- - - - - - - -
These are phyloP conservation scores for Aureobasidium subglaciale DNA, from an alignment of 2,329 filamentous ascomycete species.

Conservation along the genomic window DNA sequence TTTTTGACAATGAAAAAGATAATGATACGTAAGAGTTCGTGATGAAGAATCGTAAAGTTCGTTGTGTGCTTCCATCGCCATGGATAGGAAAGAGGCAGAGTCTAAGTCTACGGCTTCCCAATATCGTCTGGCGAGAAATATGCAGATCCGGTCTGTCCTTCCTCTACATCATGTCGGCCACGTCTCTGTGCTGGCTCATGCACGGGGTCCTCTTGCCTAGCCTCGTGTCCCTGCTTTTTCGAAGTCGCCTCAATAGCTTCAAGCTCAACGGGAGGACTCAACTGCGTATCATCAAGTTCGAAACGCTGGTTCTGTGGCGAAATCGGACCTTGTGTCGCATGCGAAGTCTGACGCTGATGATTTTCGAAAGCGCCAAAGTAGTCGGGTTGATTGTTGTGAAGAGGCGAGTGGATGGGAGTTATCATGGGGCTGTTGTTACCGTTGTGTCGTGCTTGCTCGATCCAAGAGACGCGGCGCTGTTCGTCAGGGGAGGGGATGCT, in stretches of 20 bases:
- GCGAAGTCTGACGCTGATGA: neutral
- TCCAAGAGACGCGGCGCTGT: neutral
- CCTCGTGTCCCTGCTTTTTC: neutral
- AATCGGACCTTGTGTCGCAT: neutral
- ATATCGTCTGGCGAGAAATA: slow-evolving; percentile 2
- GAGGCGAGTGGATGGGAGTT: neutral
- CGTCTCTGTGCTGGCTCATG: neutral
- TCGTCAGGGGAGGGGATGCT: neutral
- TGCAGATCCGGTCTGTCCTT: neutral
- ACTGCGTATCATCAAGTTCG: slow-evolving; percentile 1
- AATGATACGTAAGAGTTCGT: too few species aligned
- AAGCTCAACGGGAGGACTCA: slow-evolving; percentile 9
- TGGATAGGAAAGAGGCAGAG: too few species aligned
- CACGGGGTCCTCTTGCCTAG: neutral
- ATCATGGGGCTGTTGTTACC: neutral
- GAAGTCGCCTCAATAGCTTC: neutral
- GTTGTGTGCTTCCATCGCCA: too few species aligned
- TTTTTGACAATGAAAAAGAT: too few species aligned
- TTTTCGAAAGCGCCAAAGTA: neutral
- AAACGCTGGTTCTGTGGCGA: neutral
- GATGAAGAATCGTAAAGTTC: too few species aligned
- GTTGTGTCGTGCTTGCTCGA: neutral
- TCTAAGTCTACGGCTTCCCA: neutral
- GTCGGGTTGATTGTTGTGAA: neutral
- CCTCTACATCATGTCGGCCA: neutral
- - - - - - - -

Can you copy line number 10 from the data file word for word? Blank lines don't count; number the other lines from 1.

- TCGTCAGGGGAGGGGATGCT: neutral